Stephanie

Stephanie, 19, is studying Social Care at Glasgow Clyde College. SAMH and Glasgow Clyde College are working in partnership to create Scotland’s first Mentally Healthy College.

“I wanted to be a doctor until I was 14. You change your mind so much, but that’s what I wanted to be when I was younger – that was what I was going to do.

“Then I got put into care, and the mental health services were really, really appalling, and the support I got was next to nothing. So I’ve been there, and I just think that things need to change and I’m going to be a part of that.”

It hasn’t been an easy road for Stephanie to get to where she is now, and the past few years have been difficult. She lost her best friend to suicide, and has survived several suicide attempts herself. Since leaving the care system, she’s moved around a lot, and at times has struggled just to stay in college.

The Mentally Healthy Colleges programme has been a huge source of support for Stephanie. Led by SAMH’s Mentally Healthy College Coordinator, Keir McKechnie, the programme aims to create a mentally healthy, open and vibrant community. This includes providing training for staff and building capacity for the college to look after the wellbeing of students.

“I think that when you’re a student, whether you’re coming from high school, or whatever your reasons are, it’s really, really nerve racking, and my anxiety was through the roof. I didn’t know anyone. Just not having to put up a front, and being able to offload rather than hide it – that’s actually important.

“It’s so good for students to be able to open up because the amount of students that drop out because they can’t cope is huge. If you know you have support from the start, I’d say the drop out rates will become less. It definitely takes a weight off your shoulders to be able to speak to someone.”

Stephanie gets a call from someone at student support services every Monday, and she really appreciates the support to start her week. That regular contact also means that issues can be picked up. When Stephanie had to take some time off college, the team were able to speak to her lecturers who were understanding about her assignments being late.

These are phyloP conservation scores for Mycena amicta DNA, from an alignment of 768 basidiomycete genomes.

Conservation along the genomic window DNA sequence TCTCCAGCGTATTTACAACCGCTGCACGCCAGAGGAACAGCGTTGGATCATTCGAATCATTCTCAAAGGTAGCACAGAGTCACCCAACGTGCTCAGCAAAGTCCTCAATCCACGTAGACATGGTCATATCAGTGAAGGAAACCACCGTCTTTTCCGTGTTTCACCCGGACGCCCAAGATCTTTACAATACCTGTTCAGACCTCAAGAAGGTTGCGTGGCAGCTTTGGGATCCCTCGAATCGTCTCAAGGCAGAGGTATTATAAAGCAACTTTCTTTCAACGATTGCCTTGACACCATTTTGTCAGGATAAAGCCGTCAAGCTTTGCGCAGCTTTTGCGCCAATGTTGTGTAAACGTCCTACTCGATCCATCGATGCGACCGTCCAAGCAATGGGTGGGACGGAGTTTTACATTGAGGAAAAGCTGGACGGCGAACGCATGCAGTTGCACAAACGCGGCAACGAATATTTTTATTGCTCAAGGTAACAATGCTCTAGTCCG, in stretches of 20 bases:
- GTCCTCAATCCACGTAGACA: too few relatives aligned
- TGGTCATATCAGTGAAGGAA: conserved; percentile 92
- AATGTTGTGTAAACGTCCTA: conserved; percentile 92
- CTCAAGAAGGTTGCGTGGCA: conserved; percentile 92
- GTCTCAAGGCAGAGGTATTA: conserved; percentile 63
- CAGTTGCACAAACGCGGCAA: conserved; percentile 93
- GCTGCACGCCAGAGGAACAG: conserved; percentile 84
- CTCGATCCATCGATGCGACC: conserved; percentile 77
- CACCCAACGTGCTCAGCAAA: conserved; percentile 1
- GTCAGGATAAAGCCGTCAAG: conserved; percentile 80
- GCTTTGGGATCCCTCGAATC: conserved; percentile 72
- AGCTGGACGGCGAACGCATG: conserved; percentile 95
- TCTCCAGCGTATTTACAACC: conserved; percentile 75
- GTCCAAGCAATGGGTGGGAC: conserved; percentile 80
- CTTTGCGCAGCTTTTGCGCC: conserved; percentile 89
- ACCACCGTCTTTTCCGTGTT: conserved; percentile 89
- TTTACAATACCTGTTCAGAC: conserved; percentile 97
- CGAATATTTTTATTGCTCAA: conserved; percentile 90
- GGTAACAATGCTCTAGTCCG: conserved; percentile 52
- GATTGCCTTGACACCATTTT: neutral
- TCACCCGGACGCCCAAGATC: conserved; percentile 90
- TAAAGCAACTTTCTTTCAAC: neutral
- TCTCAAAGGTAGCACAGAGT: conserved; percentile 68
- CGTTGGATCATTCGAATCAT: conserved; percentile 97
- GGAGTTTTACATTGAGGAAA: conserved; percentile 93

She also attends peer support groups, where she’s met other people with similar experiences, which has been a great help to her.

And Stephanie notices the difference that having staff trained in mental health is making.

“When I was feeling suicidal one of my lecturers picked up on it – she wasn’t afraid, she just asked me if that was how I was feeling, because she did that, I was more open with her than what I would have been. Like I don’t think I would have said anything to her first, but when she asked she was supportive and made sure I was all right – that was a big change, I don’t think that would have happened otherwise.

“I feel a lot more comfortable around my lecturers now, because they know all this, and I don’t have to sit down and explain all that, I just have to be like, I’m not having a good day.

“Down the stairs at student support services, they’re really good too. They’ve got better at talking to people, looking for the signs, just being there if you need somebody to talk to.”

Stephanie has just accepted a place at university, and alongside her studies she’s involved in campaigning for better mental health services.

“I just think that people are listening, and now is the time to make them listen even more.

“Mostly what I want to do in life is help people.”